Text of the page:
15 Ways to Strengthen Writer Courage

Today’s guest post is by best-selling author DiAnn Mills.

While talent and a willingness to work hard are essential for a professional writer, the #1 requirement is courage to face the world of publishing.

The word courage can be confusing. A soldier enlists courage by saving fellow soldiers’ lives. A teacher possesses courage when choosing to teach in an inner-city school where gangs run the streets. A law enforcement officer shows courage when refusing to take a bribe. A teen grasps courage to say no to drugs. A person grips courage and accepts a beating instead of following a religion or political policy. A man or woman garners courage to walk away from an abusive relationship. A person embraces courage to walk away from a high-paying job to serve humanity.

We open the dictionary and find descriptors like bravery, daring, grit boldness, spunk, and a huge list of other words. We hold tight to what we believe is courageous.

The definition of a writer is one who writes or is a wordsmith. These are people who treasure words, their meanings, and the correct way to use them.

Understanding words strengthens a writer’s self-confidence and how that person interacts with others. When writers specialize in a particular type of writing, they focus their expertise as a novelist, biographer, journalist, columnist, poet, and the list goes on. But nowhere in the analysis of who or what do we see the prerequisite of courage.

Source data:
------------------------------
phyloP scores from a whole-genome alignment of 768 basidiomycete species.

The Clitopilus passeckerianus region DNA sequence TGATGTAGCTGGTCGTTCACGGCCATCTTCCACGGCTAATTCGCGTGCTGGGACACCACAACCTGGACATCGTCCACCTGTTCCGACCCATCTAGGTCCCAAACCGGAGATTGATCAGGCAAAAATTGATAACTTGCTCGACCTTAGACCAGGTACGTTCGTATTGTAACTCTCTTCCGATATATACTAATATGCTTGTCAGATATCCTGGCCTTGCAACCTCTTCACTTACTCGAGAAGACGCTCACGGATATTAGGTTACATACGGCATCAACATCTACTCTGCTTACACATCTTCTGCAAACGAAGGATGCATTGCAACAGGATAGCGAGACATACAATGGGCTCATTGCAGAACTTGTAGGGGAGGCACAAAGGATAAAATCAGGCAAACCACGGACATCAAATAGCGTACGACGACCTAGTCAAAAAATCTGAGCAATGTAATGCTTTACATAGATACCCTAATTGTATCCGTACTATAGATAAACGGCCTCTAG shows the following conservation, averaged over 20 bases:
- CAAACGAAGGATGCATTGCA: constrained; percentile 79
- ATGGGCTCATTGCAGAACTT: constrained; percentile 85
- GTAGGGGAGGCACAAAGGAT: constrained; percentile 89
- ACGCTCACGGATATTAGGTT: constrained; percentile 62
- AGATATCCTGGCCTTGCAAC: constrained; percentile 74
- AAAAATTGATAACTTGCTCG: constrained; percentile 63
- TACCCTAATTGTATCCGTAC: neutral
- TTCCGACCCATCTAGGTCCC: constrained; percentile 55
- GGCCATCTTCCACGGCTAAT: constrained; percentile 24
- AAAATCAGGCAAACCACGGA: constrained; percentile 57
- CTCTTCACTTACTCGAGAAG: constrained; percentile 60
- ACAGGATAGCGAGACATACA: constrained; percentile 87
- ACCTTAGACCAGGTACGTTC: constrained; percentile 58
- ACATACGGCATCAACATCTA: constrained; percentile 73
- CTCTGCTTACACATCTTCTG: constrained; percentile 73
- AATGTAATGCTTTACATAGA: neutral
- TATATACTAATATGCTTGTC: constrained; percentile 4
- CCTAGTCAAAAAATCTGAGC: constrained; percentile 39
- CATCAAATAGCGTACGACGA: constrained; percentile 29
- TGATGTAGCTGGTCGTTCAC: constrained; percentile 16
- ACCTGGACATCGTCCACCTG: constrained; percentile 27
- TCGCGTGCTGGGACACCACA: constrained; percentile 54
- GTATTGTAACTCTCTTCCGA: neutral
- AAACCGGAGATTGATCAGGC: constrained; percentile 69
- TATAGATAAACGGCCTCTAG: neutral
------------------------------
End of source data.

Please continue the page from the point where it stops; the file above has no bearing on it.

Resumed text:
Are you mulling over the courage feature? Does it make little sense when you’re scrambling to memorize the dictionary, thesaurus, and the latest edition of The Chicago Manual of Style?

Courage is the ability to do whatever makes us shake and tremble. It’s a gut-wrenching fear that hovers over “what if I fail?” and sometimes “what if I  succeed?” I think of writer courage as bravery in the face of fear, the ability to shove aside how we might be hurt physically, mentally, or emotionally and reach out to grasp our calling.

Do you have what it takes to carry the banner called writer? I bet you do. I bet you want the distinction so badly that you’ll do anything to ensure it happens. You’re ready to make sacrifices and envision your name on a published manuscript.

Writers are heroes and heroines who use the power of the pen (or fingers on the keyboard) to create new worlds and show insight about the world and culture around us.

What does writer courage mean to you? The following are fifteen ways to know you’re on the right writerly path of courage.

  1. Accept the gift of communication though the written word. It belongs to you. Seize it. Embrace it. Love it. Whip it into shape. Most importantly, step forward for the adventure of a lifetime. Lace up your hiking boots for a mountaintop experience. You’ll grow mentally, emotionally, and spiritually.
  2. Grasp the knowledge of those who’ve gone before you and have endeavored to offer valuable instruction. Read the how-to books. Read again. Repeat. There is always at least one gem in every writing book.
  3. Read the best sellers. Treat them as textbooks. Underline or highlight vital points. Study the who, what, where, when, how, and why. Consider incorporating different techniques to see if the method fits your voice, brand, and genre.
  4. Discipline your life to be successful. Time management may come easy or it may be as foreign as living in outer space. Look for ways to schedule writing time. Writing isn’t for the fainthearted or weak-minded. The job requires hours of working alone.
  5. Write every day. This may mean rising earlier in the morning, writing over the lunch hour or late at night. Give up the TV and the weekend nap and see how much your writing improves.